Putin and Kim’s ‘sacred’ vow

Putin and Kim’s ‘sacred’ vow

Vladimir Putin and Kim Jong-un vowed to fight a “sacred” battle against the West as the tyrants met for unprecedented weapons talks.

The North Korean dictator and Russian dictator, 70, have wrapped up their two hour discussion, thought to be focused on the hermit nation supplying weapons to bolster Russia’s invasion of Ukraine.

The pair have ended deliberations and begun a lunch in Kim Jong-un’s honour, The Sun reported.

The menu is said to feature a salad of duck, fig and nectarine followed by Russian “pelmeni” dumplings made with Kamchatka crab and then a white Amur fish soup and a sorbet from sea buckthorn.

For the main course, the leaders have a choice of sturgeon with mushrooms and potatoes or an entrecote of marbled beef with grilled vegetables.

For dessert, they will be offered red bilberries from the taiga with pine nuts and condensed milk.

The North Korean leader arrived at the Vostochny Cosmodrome on his armoured train on Wednesday morning after crossing into Russia the day before.

Putin told Kim he was “very glad to see” him, while the North Korean despot thanked Putin for the invitation to Russia.

Speaking at the space base prior to their one-on-one chat, Putin told reporters that the pair would discuss “all the issues” at their meeting.

Asked if Russia would help Kim build satellites, Putin replied: “That’s why we came here. The leader of the DPRK shows great interest in rocket engineering, they are also trying to develop space.”

North Korea experienced failures in recent months as it tried to place a spy satellite into orbit – but has vowed to try for a third time in October.

Kim’s space ambitions are likely tied to his efforts to develop more powerful intercontinental ballistic missiles that are designed to reach the U.S. mainland as space-launch rockets share the same core technologies with those weapons, experts say.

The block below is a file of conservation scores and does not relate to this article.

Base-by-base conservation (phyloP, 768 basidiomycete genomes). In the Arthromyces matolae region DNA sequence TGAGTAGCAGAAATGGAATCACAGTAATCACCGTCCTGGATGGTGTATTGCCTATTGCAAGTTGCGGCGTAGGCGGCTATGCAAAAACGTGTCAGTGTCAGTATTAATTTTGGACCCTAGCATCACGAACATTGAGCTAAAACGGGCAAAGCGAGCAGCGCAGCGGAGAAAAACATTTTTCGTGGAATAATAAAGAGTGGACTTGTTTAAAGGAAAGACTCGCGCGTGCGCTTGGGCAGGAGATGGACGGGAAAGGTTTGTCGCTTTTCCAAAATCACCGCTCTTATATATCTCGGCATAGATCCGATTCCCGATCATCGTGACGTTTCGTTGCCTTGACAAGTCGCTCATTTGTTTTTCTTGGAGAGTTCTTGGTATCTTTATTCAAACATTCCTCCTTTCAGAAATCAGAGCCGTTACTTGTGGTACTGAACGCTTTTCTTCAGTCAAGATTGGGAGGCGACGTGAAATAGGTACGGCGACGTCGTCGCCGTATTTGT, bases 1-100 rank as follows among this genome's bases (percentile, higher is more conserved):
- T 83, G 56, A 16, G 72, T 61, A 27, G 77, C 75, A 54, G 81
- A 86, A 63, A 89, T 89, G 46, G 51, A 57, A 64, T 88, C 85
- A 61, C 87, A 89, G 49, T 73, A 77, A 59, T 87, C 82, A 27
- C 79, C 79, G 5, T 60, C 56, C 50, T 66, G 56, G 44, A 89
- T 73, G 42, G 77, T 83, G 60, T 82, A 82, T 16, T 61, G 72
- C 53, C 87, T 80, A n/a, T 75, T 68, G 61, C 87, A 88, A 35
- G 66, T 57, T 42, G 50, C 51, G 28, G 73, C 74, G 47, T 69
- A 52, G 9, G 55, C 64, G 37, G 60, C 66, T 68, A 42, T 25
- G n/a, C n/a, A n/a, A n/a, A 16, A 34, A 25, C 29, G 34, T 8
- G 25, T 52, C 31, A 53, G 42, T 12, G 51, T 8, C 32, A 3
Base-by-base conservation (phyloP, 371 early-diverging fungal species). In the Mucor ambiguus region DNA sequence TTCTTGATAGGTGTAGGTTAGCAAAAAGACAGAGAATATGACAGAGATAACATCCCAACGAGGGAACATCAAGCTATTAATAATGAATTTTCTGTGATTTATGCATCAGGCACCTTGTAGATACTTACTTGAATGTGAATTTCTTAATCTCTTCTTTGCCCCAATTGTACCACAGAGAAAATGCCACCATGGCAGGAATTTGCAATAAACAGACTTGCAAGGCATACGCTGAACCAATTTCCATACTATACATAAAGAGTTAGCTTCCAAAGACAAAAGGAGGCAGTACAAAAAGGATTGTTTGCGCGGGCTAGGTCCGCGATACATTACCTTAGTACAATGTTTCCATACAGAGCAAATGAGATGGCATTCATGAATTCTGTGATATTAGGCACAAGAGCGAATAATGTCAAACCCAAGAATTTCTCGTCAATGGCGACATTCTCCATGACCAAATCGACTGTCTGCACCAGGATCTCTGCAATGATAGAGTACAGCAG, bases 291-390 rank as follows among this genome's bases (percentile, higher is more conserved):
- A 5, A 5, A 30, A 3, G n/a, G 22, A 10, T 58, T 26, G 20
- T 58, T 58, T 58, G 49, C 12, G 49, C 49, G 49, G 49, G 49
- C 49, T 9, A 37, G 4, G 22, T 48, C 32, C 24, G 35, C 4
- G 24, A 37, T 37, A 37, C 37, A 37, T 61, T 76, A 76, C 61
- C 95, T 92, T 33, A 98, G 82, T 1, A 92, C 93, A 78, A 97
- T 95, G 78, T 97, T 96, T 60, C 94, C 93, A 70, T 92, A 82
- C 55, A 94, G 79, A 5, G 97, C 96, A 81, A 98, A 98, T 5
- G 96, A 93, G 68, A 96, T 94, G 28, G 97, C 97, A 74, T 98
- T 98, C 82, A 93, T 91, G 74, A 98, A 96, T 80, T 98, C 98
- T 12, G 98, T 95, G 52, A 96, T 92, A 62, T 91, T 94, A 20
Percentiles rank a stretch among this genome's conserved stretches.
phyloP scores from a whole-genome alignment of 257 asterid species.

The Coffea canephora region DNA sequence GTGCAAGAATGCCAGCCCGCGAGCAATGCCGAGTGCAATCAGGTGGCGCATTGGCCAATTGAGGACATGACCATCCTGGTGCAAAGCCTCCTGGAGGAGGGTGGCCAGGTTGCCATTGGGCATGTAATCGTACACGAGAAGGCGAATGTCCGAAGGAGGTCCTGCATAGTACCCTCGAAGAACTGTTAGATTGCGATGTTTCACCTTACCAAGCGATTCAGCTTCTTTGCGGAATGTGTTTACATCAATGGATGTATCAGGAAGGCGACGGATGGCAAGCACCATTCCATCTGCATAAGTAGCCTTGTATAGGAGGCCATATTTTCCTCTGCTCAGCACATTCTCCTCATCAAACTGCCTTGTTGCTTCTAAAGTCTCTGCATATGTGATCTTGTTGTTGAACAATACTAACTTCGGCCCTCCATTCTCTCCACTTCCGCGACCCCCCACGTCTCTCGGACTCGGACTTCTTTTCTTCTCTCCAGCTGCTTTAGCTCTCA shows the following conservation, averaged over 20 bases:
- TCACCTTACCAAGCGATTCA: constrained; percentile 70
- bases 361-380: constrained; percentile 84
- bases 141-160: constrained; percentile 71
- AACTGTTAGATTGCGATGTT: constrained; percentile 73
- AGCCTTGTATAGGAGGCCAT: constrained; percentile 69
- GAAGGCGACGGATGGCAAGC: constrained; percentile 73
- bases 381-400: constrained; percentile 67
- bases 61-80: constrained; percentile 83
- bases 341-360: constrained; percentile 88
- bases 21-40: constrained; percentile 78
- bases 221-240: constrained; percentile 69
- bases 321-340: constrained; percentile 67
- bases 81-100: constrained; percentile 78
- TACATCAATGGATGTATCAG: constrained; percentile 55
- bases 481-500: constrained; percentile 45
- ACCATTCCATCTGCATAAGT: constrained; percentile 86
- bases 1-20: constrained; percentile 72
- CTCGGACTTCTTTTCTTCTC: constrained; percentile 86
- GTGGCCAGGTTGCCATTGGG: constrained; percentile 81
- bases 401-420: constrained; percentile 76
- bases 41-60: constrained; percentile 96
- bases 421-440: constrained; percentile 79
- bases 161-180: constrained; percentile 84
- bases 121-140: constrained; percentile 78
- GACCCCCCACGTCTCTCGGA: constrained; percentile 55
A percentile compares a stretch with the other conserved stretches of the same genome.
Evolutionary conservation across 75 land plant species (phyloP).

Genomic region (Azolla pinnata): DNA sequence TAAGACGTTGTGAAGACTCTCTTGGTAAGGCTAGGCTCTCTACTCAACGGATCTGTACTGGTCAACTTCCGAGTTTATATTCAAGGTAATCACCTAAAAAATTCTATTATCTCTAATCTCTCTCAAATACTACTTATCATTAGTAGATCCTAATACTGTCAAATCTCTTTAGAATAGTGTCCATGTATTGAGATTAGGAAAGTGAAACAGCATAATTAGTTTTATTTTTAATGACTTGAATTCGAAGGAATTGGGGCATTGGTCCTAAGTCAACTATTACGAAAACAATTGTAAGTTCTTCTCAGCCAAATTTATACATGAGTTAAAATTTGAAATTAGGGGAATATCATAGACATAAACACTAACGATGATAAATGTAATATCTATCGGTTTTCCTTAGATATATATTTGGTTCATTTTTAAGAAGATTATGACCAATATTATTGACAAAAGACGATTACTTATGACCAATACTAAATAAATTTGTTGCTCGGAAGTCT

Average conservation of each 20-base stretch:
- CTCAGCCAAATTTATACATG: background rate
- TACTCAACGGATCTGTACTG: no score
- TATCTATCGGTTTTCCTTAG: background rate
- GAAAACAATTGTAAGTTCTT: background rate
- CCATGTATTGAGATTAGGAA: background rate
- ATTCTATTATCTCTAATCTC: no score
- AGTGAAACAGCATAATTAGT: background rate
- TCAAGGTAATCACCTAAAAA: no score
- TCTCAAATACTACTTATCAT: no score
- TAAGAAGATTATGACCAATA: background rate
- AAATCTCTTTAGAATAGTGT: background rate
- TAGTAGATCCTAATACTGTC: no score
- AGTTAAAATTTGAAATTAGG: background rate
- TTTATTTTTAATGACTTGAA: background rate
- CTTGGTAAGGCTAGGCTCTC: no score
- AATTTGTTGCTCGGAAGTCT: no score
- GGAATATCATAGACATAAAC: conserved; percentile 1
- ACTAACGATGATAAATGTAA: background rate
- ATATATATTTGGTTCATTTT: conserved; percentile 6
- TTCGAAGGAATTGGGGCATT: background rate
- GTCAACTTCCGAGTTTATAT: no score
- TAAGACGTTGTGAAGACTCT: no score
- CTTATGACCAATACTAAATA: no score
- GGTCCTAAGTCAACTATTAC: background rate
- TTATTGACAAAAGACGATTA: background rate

Some analysts say Kim could also seek Russian help in developing ballistic-missile submarines and nuclear propulsion submarines.

Still, it would take considerable time, resources and technological improvements for the heavily sanctioned nation to build a fleet of at least several submarines that could travel quietly and execute attacks reliably.

During their tour of the Cosmodrome, Kim told Putin that Russia was fighting a “sacred” war with the West and he would “always” support Putin.

“Russia has risen to a sacred fight to protect its sovereignty and security… against the hegemonic forces,” Kim told him.

“We will always support the decisions of President Putin and the Russian leadership… and we will be together in the fight against imperialism.”

Kim – who rarely leaves his country – is reportedly willing to hand Putin artillery shells and anti-tank missiles in exchange for satellite and nuclear submarine technology.

The White House has warned that arms negotiations between North Korea and Russia are “actively advancing”.

In return for ammunition, North Korea will likely want shipments of food and energy and transfers of sophisticated weapons technologies.

It’s unclear how far Kim and Putin’s military co-operation could go – but any sign of warming relations will worry rivals like the US and South Korea.

The meeting of the two tyrants came just an hour after North Korea fired two ballistic missiles off its east coast.

It appeared to be the first launch to happen while Kim was abroad for a rare trip with most of his top military leaders.

The missiles were launched from near the North Korean capital of Pyongyang, and flew about 404 miles, South Korea’s Joint Chiefs of Staff said.

Kim arrived in the country late day yesterday on his armoured bullet train, along with his sister Kim Yo Jong – who also holds a lot of power in the North Korean regime.

His sister was seen beaming as her brother met the Russian president, and has even been rumoured to be next in line to rule the country.

The dictator was pictured upon his arrival in Vladivostok surrounded by briefcase wielding guards as a Russian minister shook his hand.

International Relations expert Sergey Radchenko yesterday told The Sun: “The issue at stake is whether North Korea sends weapons to Russia.

“If it does, it would be a relatively important development, with implications for the war in Ukraine.”

Putin has a collection of terrifying superweapons as well as almost 6,000 nuclear warheads at his disposal.

Kim-Jong Un’s most formidable weapon is likely the Hwasong-18 intercontinental ballistic missile, which launched earlier this year.

Workers on Wednesday were constructing a temporary wooden platform at a railway station in Komsomolsk-on-Amur.

Citing unidentified Russian officials, Japans Kyodo news agency reported that Kim was expected to visit a plant in that city that produces Sukhoi fighter jets after his meeting with Putin.

As Putin and Kim sat down for talks, Russia announced a separate visit by the Chinese foreign minister Wang Yi to Moscow.

He will visit the Russian capital on September 18 for talks with his Russian counterpart Sergei Lavrov.

This story first appeared in The Sun and was reproduced with permission.